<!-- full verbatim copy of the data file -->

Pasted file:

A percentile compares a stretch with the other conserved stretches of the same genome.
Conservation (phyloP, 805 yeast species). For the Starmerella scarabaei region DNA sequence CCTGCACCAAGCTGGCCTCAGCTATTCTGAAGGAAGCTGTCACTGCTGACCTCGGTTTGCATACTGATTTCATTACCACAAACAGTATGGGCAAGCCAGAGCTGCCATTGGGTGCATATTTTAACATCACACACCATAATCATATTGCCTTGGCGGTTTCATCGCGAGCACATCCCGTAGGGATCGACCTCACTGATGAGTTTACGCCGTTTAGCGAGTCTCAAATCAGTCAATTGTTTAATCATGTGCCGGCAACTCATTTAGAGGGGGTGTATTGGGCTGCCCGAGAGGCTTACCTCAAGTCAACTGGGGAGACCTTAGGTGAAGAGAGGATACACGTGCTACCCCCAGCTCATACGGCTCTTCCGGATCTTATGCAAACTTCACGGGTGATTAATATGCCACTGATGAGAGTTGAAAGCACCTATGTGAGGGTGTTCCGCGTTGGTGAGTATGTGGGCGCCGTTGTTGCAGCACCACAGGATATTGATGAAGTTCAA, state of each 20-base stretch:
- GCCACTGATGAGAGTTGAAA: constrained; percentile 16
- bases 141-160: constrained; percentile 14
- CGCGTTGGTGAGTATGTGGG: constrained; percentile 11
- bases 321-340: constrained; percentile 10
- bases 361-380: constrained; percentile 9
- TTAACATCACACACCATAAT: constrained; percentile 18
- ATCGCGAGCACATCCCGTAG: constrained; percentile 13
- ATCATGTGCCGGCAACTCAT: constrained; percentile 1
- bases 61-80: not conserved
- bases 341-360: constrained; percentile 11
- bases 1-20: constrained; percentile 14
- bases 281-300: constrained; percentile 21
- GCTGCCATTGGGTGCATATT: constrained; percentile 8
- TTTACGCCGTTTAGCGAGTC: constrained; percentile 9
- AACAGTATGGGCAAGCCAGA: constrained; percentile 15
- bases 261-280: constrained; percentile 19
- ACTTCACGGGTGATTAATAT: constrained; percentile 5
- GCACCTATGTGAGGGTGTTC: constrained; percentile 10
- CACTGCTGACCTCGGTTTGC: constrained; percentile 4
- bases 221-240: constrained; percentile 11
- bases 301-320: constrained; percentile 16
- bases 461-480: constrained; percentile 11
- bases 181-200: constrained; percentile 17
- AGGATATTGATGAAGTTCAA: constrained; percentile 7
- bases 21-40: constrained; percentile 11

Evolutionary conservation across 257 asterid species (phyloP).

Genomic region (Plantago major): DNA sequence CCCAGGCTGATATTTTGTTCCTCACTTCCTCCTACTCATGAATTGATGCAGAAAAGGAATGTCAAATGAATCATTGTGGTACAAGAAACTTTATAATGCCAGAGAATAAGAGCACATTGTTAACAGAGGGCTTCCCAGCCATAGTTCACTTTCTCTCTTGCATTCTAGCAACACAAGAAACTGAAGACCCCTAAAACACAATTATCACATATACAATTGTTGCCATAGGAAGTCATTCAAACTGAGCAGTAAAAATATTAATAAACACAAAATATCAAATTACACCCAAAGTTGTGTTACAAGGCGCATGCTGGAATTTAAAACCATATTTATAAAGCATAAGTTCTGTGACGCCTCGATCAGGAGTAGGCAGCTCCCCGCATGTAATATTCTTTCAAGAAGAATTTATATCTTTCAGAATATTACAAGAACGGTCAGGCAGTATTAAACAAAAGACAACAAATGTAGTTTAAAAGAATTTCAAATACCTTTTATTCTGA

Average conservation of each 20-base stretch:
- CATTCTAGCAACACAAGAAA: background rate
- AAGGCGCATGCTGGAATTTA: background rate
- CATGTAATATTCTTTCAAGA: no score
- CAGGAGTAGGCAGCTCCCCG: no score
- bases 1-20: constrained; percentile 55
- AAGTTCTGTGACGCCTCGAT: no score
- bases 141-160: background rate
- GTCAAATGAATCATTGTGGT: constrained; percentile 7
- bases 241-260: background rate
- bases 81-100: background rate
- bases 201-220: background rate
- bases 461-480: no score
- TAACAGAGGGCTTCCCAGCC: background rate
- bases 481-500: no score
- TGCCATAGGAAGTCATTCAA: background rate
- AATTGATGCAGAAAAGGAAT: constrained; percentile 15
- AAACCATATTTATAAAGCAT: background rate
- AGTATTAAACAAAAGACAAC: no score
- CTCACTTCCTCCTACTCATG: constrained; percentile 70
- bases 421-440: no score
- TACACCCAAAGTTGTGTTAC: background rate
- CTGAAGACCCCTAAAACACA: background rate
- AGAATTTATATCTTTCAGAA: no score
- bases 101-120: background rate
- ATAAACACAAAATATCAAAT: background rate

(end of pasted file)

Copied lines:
A percentile compares a stretch with the other conserved stretches of the same genome.
Conservation (phyloP, 805 yeast species). For the Starmerella scarabaei region DNA sequence CCTGCACCAAGCTGGCCTCAGCTATTCTGAAGGAAGCTGTCACTGCTGACCTCGGTTTGCATACTGATTTCATTACCACAAACAGTATGGGCAAGCCAGAGCTGCCATTGGGTGCATATTTTAACATCACACACCATAATCATATTGCCTTGGCGGTTTCATCGCGAGCACATCCCGTAGGGATCGACCTCACTGATGAGTTTACGCCGTTTAGCGAGTCTCAAATCAGTCAATTGTTTAATCATGTGCCGGCAACTCATTTAGAGGGGGTGTATTGGGCTGCCCGAGAGGCTTACCTCAAGTCAACTGGGGAGACCTTAGGTGAAGAGAGGATACACGTGCTACCCCCAGCTCATACGGCTCTTCCGGATCTTATGCAAACTTCACGGGTGATTAATATGCCACTGATGAGAGTTGAAAGCACCTATGTGAGGGTGTTCCGCGTTGGTGAGTATGTGGGCGCCGTTGTTGCAGCACCACAGGATATTGATGAAGTTCAA, state of each 20-base stretch:
- GCCACTGATGAGAGTTGAAA: constrained; percentile 16
- bases 141-160: constrained; percentile 14
- CGCGTTGGTGAGTATGTGGG: constrained; percentile 11
- bases 321-340: constrained; percentile 10
- bases 361-380: constrained; percentile 9
- TTAACATCACACACCATAAT: constrained; percentile 18
- ATCGCGAGCACATCCCGTAG: constrained; percentile 13
- ATCATGTGCCGGCAACTCAT: constrained; percentile 1
- bases 61-80: not conserved
- bases 341-360: constrained; percentile 11
- bases 1-20: constrained; percentile 14
- bases 281-300: constrained; percentile 21
- GCTGCCATTGGGTGCATATT: constrained; percentile 8
- TTTACGCCGTTTAGCGAGTC: constrained; percentile 9
- AACAGTATGGGCAAGCCAGA: constrained; percentile 15
- bases 261-280: constrained; percentile 19
- ACTTCACGGGTGATTAATAT: constrained; percentile 5
- GCACCTATGTGAGGGTGTTC: constrained; percentile 10
- CACTGCTGACCTCGGTTTGC: constrained; percentile 4
- bases 221-240: constrained; percentile 11
- bases 301-320: constrained; percentile 16
- bases 461-480: constrained; percentile 11
- bases 181-200: constrained; percentile 17
- AGGATATTGATGAAGTTCAA: constrained; percentile 7
- bases 21-40: constrained; percentile 11

Evolutionary conservation across 257 asterid species (phyloP).

Genomic region (Plantago major): DNA sequence CCCAGGCTGATATTTTGTTCCTCACTTCCTCCTACTCATGAATTGATGCAGAAAAGGAATGTCAAATGAATCATTGTGGTACAAGAAACTTTATAATGCCAGAGAATAAGAGCACATTGTTAACAGAGGGCTTCCCAGCCATAGTTCACTTTCTCTCTTGCATTCTAGCAACACAAGAAACTGAAGACCCCTAAAACACAATTATCACATATACAATTGTTGCCATAGGAAGTCATTCAAACTGAGCAGTAAAAATATTAATAAACACAAAATATCAAATTACACCCAAAGTTGTGTTACAAGGCGCATGCTGGAATTTAAAACCATATTTATAAAGCATAAGTTCTGTGACGCCTCGATCAGGAGTAGGCAGCTCCCCGCATGTAATATTCTTTCAAGAAGAATTTATATCTTTCAGAATATTACAAGAACGGTCAGGCAGTATTAAACAAAAGACAACAAATGTAGTTTAAAAGAATTTCAAATACCTTTTATTCTGA

Average conservation of each 20-base stretch:
- CATTCTAGCAACACAAGAAA: background rate
- AAGGCGCATGCTGGAATTTA: background rate
- CATGTAATATTCTTTCAAGA: no score
- CAGGAGTAGGCAGCTCCCCG: no score
- bases 1-20: constrained; percentile 55
- AAGTTCTGTGACGCCTCGAT: no score
- bases 141-160: background rate
- GTCAAATGAATCATTGTGGT: constrained; percentile 7
- bases 241-260: background rate
- bases 81-100: background rate
- bases 201-220: background rate
- bases 461-480: no score
- TAACAGAGGGCTTCCCAGCC: background rate
- bases 481-500: no score
- TGCCATAGGAAGTCATTCAA: background rate
- AATTGATGCAGAAAAGGAAT: constrained; percentile 15
- AAACCATATTTATAAAGCAT: background rate
- AGTATTAAACAAAAGACAAC: no score
- CTCACTTCCTCCTACTCATG: constrained; percentile 70
- bases 421-440: no score
- TACACCCAAAGTTGTGTTAC: background rate
- CTGAAGACCCCTAAAACACA: background rate
- AGAATTTATATCTTTCAGAA: no score
- bases 101-120: background rate
- ATAAACACAAAATATCAAAT: background rate